26 Oct Tree Sparrows

October is a time of anticipation – watching and listening for autumn migrants. But nothing prepared us for the arrival of two Tree Sparrows.

Strings of mist crossed the fields yesterday as winter thrushes passed through. Redwings have been here for several weeks but the first fieldfare arrived on 20 October – a party of 67 flying determinedly west. Now they are stopping in the village, hunting for bushes heavy with berries.

We had just put up bird feeders to replace those that had fallen down over the summer and a robin staked a territorial claim to them, keeping away the first blue and great tits. As more birds became aware of the new feeding opportunities the robin found it harder to keep them away.  And that is when the Tree Sparrows arrived. We haven’t seen them for over twenty years and their numbers are reported to have fallen by 93% during the 1980s. The Waveney Bird Club reports only two known colonies on the Suffolk side of the Waveney.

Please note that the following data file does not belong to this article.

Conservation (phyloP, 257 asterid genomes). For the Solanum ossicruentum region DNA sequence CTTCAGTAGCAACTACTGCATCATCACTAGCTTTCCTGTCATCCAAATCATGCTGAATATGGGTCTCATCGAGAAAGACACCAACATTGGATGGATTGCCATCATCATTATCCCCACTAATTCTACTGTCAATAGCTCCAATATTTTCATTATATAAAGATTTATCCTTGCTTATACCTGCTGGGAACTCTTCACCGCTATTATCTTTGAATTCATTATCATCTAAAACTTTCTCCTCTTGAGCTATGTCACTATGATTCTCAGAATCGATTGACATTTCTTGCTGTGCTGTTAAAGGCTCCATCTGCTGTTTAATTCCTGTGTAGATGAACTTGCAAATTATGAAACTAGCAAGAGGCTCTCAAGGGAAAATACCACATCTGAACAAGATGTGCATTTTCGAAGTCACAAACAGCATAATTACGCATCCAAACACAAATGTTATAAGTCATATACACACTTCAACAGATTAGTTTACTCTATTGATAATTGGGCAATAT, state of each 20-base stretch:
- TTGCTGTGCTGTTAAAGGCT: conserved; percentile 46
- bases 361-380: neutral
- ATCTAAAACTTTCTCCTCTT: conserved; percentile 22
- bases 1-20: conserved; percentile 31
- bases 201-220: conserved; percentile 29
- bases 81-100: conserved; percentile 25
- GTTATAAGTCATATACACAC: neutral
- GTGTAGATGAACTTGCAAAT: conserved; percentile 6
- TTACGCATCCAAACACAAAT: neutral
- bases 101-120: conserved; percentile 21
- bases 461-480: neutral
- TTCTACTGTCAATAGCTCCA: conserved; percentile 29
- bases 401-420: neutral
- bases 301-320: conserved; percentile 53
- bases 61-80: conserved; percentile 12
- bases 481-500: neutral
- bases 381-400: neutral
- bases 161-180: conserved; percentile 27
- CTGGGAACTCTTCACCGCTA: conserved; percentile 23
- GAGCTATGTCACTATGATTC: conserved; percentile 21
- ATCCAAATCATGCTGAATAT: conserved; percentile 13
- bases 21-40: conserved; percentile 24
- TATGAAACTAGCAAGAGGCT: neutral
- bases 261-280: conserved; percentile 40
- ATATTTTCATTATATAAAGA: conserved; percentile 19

Unlike the House Sparrows, of which we have a flock of about twenty, the male and female Tree Sparrows are similar in appearance. They have a smart chestnut cap and a black spot on their white cheek, being altogether neater and more dapper than their close relations.  This morning one appeared and fed for two or three minutes but now I am watching both of them feeding together. They are more alert and cautious than the flock of House Sparrows which is feeding nearby. Appearing two days in a row, we are hopeful that they might adopt us. Numbers of farmland birds build up during the winter with yellowhammers and reed buntings returning from the fields.

There will not be much work done today as we keep a watch on the garden feeders.